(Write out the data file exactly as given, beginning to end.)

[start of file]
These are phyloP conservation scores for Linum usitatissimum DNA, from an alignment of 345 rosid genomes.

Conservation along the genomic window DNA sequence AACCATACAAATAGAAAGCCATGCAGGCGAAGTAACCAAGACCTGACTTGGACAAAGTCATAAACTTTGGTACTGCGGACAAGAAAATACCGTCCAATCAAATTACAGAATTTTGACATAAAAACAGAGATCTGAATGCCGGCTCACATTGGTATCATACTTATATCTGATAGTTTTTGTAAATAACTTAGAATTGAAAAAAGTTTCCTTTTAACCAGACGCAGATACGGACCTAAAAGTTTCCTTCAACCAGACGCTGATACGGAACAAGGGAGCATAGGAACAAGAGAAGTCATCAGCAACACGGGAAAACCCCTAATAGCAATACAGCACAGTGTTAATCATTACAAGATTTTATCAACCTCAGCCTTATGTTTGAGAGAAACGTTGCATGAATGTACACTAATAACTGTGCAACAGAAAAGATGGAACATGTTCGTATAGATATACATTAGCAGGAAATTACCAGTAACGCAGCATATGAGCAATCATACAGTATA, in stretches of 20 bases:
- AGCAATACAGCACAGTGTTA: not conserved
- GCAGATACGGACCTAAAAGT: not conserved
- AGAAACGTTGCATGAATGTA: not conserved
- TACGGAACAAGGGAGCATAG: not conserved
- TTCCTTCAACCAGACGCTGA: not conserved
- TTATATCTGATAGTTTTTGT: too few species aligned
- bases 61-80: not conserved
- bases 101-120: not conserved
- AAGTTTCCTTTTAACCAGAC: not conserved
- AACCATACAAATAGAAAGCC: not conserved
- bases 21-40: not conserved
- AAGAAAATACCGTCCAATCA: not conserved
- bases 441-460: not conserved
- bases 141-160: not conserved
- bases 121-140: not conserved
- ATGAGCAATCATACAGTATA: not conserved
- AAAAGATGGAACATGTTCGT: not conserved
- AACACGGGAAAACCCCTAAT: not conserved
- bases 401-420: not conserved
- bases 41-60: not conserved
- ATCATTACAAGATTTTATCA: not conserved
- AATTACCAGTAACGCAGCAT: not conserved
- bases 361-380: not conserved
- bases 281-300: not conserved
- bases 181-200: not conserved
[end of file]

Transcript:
These are phyloP conservation scores for Linum usitatissimum DNA, from an alignment of 345 rosid genomes.

Conservation along the genomic window DNA sequence AACCATACAAATAGAAAGCCATGCAGGCGAAGTAACCAAGACCTGACTTGGACAAAGTCATAAACTTTGGTACTGCGGACAAGAAAATACCGTCCAATCAAATTACAGAATTTTGACATAAAAACAGAGATCTGAATGCCGGCTCACATTGGTATCATACTTATATCTGATAGTTTTTGTAAATAACTTAGAATTGAAAAAAGTTTCCTTTTAACCAGACGCAGATACGGACCTAAAAGTTTCCTTCAACCAGACGCTGATACGGAACAAGGGAGCATAGGAACAAGAGAAGTCATCAGCAACACGGGAAAACCCCTAATAGCAATACAGCACAGTGTTAATCATTACAAGATTTTATCAACCTCAGCCTTATGTTTGAGAGAAACGTTGCATGAATGTACACTAATAACTGTGCAACAGAAAAGATGGAACATGTTCGTATAGATATACATTAGCAGGAAATTACCAGTAACGCAGCATATGAGCAATCATACAGTATA, in stretches of 20 bases:
- AGCAATACAGCACAGTGTTA: not conserved
- GCAGATACGGACCTAAAAGT: not conserved
- AGAAACGTTGCATGAATGTA: not conserved
- TACGGAACAAGGGAGCATAG: not conserved
- TTCCTTCAACCAGACGCTGA: not conserved
- TTATATCTGATAGTTTTTGT: too few species aligned
- bases 61-80: not conserved
- bases 101-120: not conserved
- AAGTTTCCTTTTAACCAGAC: not conserved
- AACCATACAAATAGAAAGCC: not conserved
- bases 21-40: not conserved
- AAGAAAATACCGTCCAATCA: not conserved
- bases 441-460: not conserved
- bases 141-160: not conserved
- bases 121-140: not conserved
- ATGAGCAATCATACAGTATA: not conserved
- AAAAGATGGAACATGTTCGT: not conserved
- AACACGGGAAAACCCCTAAT: not conserved
- bases 401-420: not conserved
- bases 41-60: not conserved
- ATCATTACAAGATTTTATCA: not conserved
- AATTACCAGTAACGCAGCAT: not conserved
- bases 361-380: not conserved
- bases 281-300: not conserved
- bases 181-200: not conserved